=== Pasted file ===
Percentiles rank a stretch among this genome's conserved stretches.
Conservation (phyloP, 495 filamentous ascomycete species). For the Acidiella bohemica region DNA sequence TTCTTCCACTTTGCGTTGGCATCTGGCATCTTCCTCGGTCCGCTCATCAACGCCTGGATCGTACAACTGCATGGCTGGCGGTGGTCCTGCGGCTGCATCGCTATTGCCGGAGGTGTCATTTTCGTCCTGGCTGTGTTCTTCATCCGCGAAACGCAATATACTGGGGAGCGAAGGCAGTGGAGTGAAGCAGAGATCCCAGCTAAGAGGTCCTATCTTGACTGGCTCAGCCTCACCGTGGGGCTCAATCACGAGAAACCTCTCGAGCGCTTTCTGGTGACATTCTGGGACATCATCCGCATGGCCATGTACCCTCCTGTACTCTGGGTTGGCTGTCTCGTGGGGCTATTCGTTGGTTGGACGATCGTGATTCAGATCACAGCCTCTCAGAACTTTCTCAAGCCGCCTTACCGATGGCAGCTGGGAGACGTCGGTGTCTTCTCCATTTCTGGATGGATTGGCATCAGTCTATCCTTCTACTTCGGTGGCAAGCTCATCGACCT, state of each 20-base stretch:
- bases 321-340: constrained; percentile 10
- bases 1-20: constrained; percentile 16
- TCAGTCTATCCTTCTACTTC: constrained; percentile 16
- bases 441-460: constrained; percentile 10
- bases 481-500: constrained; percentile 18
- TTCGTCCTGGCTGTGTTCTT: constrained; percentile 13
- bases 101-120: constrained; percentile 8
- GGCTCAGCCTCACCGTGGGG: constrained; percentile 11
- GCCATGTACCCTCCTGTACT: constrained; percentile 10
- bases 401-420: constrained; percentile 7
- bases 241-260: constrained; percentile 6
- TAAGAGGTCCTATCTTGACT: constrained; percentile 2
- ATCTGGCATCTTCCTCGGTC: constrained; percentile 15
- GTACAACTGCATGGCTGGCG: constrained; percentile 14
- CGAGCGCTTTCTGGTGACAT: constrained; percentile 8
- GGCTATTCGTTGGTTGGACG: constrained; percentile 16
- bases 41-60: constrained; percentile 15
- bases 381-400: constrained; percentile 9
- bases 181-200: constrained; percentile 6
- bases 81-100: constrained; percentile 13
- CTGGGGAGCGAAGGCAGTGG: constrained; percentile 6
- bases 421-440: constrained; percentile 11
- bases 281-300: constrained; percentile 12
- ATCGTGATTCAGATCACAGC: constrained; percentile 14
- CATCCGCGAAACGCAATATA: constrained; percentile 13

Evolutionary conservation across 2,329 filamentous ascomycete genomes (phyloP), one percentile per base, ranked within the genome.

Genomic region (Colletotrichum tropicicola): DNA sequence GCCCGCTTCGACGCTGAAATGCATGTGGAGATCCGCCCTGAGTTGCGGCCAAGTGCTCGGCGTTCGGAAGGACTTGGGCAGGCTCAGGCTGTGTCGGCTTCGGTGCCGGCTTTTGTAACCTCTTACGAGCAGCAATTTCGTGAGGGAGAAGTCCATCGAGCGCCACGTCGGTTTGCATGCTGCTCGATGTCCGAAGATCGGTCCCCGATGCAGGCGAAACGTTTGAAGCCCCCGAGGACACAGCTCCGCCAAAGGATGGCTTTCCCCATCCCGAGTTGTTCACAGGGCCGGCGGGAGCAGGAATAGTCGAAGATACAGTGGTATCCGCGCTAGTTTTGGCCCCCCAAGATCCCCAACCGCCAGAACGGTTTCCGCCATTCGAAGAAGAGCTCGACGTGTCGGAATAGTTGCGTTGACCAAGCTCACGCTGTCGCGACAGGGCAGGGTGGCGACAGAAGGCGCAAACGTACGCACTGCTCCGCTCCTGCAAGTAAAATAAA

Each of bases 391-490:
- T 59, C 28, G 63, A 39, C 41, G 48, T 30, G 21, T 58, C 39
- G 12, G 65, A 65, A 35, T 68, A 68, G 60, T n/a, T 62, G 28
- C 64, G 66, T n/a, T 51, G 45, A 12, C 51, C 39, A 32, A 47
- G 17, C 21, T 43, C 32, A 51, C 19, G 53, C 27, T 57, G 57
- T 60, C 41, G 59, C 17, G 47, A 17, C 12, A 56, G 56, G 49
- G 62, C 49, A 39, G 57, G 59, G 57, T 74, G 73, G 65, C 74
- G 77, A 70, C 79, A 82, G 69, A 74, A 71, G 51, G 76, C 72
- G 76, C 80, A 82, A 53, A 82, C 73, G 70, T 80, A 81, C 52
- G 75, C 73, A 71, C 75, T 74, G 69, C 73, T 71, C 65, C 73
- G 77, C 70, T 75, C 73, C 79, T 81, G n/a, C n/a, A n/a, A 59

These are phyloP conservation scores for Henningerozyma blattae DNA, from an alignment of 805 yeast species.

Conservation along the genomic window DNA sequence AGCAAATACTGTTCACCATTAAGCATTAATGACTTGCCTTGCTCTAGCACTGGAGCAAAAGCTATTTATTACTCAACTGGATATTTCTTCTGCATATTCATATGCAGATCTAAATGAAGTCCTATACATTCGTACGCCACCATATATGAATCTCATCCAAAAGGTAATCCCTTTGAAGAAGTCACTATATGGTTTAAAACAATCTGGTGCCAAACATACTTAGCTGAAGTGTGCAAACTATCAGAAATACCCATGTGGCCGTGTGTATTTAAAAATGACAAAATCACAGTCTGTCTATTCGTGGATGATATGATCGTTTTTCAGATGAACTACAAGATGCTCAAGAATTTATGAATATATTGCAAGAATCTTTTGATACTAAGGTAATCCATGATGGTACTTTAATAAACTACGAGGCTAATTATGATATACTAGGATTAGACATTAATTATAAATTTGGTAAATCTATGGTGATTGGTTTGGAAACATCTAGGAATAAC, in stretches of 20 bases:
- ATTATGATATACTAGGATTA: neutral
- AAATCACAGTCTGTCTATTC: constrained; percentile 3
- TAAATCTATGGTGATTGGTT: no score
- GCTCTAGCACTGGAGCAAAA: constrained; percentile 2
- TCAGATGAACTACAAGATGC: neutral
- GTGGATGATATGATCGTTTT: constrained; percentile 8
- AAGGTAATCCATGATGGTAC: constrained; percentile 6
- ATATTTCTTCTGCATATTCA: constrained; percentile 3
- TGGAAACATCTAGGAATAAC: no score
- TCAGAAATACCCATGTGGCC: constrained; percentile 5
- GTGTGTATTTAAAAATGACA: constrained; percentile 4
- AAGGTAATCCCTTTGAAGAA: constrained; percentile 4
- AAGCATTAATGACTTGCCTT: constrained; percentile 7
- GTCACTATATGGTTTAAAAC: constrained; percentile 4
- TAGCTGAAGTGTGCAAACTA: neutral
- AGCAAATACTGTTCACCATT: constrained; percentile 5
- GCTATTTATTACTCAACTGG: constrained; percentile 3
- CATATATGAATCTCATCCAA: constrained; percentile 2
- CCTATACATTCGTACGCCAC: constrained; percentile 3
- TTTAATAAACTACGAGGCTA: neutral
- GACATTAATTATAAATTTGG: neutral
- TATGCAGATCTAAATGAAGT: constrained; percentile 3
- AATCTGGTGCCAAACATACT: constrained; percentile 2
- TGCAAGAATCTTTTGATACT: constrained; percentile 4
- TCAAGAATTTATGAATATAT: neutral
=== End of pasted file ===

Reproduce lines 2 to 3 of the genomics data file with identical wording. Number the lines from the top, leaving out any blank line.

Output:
Conservation (phyloP, 495 filamentous ascomycete species). For the Acidiella bohemica region DNA sequence TTCTTCCACTTTGCGTTGGCATCTGGCATCTTCCTCGGTCCGCTCATCAACGCCTGGATCGTACAACTGCATGGCTGGCGGTGGTCCTGCGGCTGCATCGCTATTGCCGGAGGTGTCATTTTCGTCCTGGCTGTGTTCTTCATCCGCGAAACGCAATATACTGGGGAGCGAAGGCAGTGGAGTGAAGCAGAGATCCCAGCTAAGAGGTCCTATCTTGACTGGCTCAGCCTCACCGTGGGGCTCAATCACGAGAAACCTCTCGAGCGCTTTCTGGTGACATTCTGGGACATCATCCGCATGGCCATGTACCCTCCTGTACTCTGGGTTGGCTGTCTCGTGGGGCTATTCGTTGGTTGGACGATCGTGATTCAGATCACAGCCTCTCAGAACTTTCTCAAGCCGCCTTACCGATGGCAGCTGGGAGACGTCGGTGTCTTCTCCATTTCTGGATGGATTGGCATCAGTCTATCCTTCTACTTCGGTGGCAAGCTCATCGACCT, state of each 20-base stretch:
- bases 321-340: constrained; percentile 10